The 14-member board meets monthly. The group organizes quarterly networking events and participates in monthly volunteering opportunities.

Most recently, the Emerging Leaders Society partnered with Volunteer Spokane, another United Way service, to help remove mobile murals that the groups had installed earlier as a visual barrier surrounding the long-stalled construction site at the northwest corner of Third Avenue and Division Street.

Recent networking events have featured Spokane Mayor David Condon and Rosauers Supermarkets Inc. CEO and President Jeff Phillips.

Scheduled events still to come this year include a CEO Reception in September and the Spokane Philanthropy Awards in October.

Last year’s CEO Reception speaker was Umpqua Bank CEO Ray Davis.

“This year, we’ll have another CEO speak to the group, although we haven’t announced a name yet,” Colomb says.

Lisa Curtis, 35-year-old senior manager of resource development and marketing for Spokane County United Way, says anyone can join the Emerging Leaders Society.

“The hope is that they take the things they learn as a members and use them in their organizations as a guide to corporate responsibility,” she says.

Members are asked to either pledge $500 and 25 hours of volunteer time or $1,000 and 10 hours of volunteer time annually.

Pang says United Way contributions from Emerging Leader’s Society’s members increased by more than 200 percent compared with their contributions before the formation of the group.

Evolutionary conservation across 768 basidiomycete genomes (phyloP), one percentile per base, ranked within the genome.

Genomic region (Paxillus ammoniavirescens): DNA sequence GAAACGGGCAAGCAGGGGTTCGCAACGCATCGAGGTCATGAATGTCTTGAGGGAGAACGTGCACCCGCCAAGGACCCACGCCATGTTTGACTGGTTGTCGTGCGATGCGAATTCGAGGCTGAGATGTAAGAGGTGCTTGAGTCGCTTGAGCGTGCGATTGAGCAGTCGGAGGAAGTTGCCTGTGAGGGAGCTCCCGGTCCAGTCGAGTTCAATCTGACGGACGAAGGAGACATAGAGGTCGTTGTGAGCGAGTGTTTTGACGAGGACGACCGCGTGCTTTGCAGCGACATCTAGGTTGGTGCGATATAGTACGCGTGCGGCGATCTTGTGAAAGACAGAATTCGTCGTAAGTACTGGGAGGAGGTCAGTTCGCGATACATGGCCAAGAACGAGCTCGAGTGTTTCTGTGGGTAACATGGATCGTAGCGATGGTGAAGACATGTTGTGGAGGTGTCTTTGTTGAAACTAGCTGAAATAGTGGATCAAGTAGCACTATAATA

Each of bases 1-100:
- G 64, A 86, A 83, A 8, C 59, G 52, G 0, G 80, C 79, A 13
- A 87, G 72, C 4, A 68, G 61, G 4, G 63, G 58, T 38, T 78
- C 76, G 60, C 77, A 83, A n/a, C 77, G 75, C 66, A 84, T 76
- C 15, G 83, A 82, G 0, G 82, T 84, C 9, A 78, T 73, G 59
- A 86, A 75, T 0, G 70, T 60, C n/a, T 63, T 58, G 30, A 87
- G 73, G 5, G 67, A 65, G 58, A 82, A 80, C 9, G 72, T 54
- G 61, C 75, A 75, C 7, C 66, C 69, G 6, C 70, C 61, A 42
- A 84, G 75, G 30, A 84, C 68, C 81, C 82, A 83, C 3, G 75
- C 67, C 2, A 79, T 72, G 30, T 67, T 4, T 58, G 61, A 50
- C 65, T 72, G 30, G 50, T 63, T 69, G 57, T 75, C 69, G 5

In 2014, when the Emerging Leader Society had 126 members, the group had donated financial contributions totaling $104,100 and volunteer hours valued at another $13,300, he says.

Pang says the Emerging Leaders Society has become one of the more dynamic groups associated with United Way here.

“We have to run to keep up with them,” he says. “They are that energetic.”

Janice Marich, Spokane County United Way vice president of community relations, says the Emerging Leaders Society represents a generation that’s different in its community involvement than her own boomer generation.

“They do their research before doing anything,” Marich says. “They want to be engaged over social media and get their hands involved.”

The Emerging Leaders Society has an active Facebook page, which recognizes community service efforts and posts opportunities to volunteer to help them out.

The Emerging Leaders Society was one of the most heavily represented groups during Spokane County United Way’s annual Day of Action in September, Marich says.

The Day of Action is a communitywide event in which some organizations and businesses join to encourage their employees to volunteer their services for a day.

In all, more than 400 volunteers participated in the 2014 Day of Action, during which they cleaned, painted, weeded, landscaped, sorted clothes, read to children, planted flowers, installed windows, harvested gardens, and sorted and distributed food for various community causes.

Mike McLean
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Deputy Editor Mike McLean has worked his entire journalism career in the Inland Northwest. Mike, who also lives to reel in fish and crank up music, has worked for the Journal since 2006.